Rheumatoid Arthritis Early Symptoms

Rheumatoid arthritis early symptoms may primarily include joint pain. In fact joint pain is the early symptom of various diseases. It is a characteristic of rheumatoid arthritis that symptoms often show slowly over a period of time, sometimes weeks and sometimes even months. Fatigue and stiffness too are the early symptoms of rheumatoid arthritis. So also are weight loss and low-grade fever.

Symptoms regarding joints, in rheumatoid arthritis, usually include swollen, painful, tender and stiff joints. Usually, same joints on both sides of the body, i.e. symmetrical, are affected, particularly in hands, elbows, wrists, feet, knees, ankles and neck.

Another symptom regarding joints is morning stiffness. After a long period of sleep or sitting, joints become stiff, at least for an hour and may remain stiff for several hours.

Yet another symptom related to joints is bumps or nodules. These bumps or nodules may vary in size. They may be the size of a pea or of a mothball. Almost one-third patients with rheumatoid arthritis develop these nodules, generally over pressure points of the body, like, knuckles, elbows, lower leg bones and spine.

It is almost a rule that in rheumatoid arthritis both sides of the body are affected at the same time. It affects wrists, hands, elbows, ankles, feet, knees or neck. And usually more than three sets of joints are inflamed at a time.

In addition to the symptoms occurring in joints, rheumatoid arthritis early symptoms may show in the body as a whole, which are called systemic symptoms and include loss of appetite, fatigue, weight loss, tingling and numbness in hands and mild fever. Some of the rheumatoid arthritis symptoms may even show similarity to the symptoms of other diseases.

Rheumatoid Arthritis Early Symptoms

The onset of these early symptoms are often referred to as ‘undifferentiated arthritis’, which means that they do not present a significant evidence for a healthcare provider to believe that the patient is suffering from rheumatoid arthritis. Because of this doctors often face confusion about whether to treat the patient for RA aggressively or conservatively. 40% to 50% of the patients of undifferentiated arthritis show spontaneous remission of symptoms after some time, while 30% of them develop rheumatoid arthritis. Remaining ones have a chance to develop other types of rheumatic conditions. However early treatment of rheumatoid arthritis may help in reducing joint destruction and preventing disability, but the medicines used to treat the disease carry risk.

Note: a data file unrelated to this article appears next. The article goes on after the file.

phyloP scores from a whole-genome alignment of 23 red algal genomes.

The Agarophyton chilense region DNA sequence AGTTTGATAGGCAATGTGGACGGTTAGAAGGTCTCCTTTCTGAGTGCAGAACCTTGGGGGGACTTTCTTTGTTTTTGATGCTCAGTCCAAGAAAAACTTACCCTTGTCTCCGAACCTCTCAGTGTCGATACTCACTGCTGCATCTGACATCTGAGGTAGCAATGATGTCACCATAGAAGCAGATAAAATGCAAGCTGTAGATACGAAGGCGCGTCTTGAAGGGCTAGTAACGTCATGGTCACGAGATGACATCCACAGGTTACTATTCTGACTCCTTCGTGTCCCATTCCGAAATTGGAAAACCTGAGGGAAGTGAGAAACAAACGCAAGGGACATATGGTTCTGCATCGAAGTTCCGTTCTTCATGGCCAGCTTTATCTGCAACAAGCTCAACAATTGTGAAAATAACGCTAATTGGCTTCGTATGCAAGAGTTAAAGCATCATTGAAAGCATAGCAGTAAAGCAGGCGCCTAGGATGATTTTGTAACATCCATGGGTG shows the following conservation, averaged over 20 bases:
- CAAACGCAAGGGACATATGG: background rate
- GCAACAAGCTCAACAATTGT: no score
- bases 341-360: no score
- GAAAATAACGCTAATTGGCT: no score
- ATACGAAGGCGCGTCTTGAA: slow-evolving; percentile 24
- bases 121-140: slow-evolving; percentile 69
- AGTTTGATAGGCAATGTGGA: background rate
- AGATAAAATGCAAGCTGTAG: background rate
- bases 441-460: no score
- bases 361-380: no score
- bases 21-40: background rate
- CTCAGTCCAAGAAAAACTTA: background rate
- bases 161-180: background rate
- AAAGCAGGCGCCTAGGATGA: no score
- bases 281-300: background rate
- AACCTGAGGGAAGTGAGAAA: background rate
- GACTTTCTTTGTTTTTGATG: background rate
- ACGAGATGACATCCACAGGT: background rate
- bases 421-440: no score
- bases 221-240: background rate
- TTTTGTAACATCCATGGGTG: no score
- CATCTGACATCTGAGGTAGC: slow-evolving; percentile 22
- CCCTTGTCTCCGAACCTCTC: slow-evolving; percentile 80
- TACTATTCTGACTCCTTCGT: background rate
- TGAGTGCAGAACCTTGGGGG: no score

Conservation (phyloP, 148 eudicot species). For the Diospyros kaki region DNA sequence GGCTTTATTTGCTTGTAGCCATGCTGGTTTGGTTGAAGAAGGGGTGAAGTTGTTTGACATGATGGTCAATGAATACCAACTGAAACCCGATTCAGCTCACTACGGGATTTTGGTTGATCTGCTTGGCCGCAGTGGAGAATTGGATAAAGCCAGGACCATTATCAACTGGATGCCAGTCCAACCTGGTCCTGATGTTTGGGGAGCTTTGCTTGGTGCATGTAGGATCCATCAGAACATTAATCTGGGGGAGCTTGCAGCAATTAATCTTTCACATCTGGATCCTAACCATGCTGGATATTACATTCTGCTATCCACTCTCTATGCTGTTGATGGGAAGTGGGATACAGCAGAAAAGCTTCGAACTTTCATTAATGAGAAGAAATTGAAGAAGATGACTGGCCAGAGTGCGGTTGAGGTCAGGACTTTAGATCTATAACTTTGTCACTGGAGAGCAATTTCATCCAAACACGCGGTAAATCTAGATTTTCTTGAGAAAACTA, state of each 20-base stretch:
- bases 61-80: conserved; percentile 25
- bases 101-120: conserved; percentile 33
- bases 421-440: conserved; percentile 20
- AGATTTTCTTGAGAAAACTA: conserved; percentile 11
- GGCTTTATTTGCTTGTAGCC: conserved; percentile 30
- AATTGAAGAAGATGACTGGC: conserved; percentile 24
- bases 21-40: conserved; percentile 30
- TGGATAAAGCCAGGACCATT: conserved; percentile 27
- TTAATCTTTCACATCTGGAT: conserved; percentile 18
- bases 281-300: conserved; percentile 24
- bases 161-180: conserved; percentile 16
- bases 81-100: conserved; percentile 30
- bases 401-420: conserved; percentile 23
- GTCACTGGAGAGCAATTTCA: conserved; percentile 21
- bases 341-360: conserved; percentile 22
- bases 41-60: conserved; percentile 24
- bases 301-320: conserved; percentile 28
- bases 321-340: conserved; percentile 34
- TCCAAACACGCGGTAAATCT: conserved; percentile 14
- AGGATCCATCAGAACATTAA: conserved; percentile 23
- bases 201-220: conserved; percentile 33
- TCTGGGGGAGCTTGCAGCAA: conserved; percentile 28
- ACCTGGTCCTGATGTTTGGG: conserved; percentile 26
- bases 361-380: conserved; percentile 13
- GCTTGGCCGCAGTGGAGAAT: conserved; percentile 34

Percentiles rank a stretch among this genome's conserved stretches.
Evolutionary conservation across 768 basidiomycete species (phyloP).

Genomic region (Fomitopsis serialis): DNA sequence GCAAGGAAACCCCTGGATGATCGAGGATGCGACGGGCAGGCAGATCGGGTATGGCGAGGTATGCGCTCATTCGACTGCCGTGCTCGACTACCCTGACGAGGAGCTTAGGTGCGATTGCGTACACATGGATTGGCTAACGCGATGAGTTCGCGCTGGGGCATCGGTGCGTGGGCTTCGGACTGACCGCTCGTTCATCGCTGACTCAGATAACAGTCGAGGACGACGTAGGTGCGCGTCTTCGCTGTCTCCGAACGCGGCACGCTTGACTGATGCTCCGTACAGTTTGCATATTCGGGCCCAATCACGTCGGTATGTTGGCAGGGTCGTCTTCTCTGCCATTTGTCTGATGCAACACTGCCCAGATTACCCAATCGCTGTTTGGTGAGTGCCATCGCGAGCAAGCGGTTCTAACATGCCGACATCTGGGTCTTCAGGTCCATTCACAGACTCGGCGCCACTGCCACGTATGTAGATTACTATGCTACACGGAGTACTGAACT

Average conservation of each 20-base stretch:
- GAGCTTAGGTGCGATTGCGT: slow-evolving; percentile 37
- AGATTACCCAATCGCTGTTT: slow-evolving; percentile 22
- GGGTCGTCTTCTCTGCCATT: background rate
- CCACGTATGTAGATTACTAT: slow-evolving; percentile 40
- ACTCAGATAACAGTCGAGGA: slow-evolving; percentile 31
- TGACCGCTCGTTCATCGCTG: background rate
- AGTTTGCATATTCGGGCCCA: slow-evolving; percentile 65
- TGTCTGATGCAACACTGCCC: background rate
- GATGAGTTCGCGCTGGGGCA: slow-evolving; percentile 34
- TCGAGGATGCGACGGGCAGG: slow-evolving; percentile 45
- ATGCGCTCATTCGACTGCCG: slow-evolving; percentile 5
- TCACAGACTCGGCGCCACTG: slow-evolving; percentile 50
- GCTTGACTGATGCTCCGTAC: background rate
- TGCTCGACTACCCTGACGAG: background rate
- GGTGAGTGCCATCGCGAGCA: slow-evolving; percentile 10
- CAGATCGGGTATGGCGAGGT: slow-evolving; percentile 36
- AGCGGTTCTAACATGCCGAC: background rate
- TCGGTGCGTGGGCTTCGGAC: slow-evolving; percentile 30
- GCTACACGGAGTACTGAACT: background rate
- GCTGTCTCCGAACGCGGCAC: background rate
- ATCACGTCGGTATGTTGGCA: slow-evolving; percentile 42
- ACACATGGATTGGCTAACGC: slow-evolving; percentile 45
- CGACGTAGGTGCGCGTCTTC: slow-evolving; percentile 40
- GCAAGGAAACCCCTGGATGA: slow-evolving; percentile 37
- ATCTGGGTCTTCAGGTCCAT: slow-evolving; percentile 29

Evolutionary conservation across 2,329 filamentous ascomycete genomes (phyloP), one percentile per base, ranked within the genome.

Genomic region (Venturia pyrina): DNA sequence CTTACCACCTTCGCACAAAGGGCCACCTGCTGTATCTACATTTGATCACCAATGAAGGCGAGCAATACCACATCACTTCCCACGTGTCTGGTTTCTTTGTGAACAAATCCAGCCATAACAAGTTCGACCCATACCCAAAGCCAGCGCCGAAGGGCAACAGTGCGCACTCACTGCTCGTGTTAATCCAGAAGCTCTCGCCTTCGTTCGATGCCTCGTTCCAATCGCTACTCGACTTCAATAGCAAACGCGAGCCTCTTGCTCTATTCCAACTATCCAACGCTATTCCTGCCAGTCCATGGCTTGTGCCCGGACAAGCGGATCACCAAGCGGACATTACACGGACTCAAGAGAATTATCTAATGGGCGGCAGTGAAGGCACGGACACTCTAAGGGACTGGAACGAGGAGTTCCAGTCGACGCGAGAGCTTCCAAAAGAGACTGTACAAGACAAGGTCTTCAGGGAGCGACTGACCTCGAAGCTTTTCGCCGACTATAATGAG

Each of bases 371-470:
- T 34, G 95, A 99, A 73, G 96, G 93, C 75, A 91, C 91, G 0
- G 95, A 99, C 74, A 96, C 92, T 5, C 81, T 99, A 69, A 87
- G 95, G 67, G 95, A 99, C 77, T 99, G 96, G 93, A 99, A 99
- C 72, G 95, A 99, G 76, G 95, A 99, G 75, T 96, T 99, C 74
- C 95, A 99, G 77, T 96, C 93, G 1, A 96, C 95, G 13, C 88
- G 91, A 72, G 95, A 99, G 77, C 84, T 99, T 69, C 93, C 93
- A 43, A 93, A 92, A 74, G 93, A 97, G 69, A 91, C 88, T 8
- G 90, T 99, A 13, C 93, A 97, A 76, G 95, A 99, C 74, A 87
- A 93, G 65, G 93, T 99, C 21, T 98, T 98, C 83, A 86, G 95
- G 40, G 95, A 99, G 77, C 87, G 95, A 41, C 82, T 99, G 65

But doctors are of opinion too that ignoring the early signs of rheumatoid arthritis is to put ourselves at risk of an early death. Usually crippling condition which causes pain and swelling in the joints is considered to be unavoidable part of ageing or too minor to show to a doctor. A study with patients diagnosed with RA showed that they were not treated for more than six months and this delay was mostly due to the fact that patients don’t like to raise the issue before their GP. In fact, it is observed by the rheumatologists that working on the first signs of the disease is crucial because it can be treated successfully if identified within three months.

It is therefore very important to look at rheumatoid arthritis early symptoms seriously and get them treated, which will delay the disease progression and sometimes even stop it.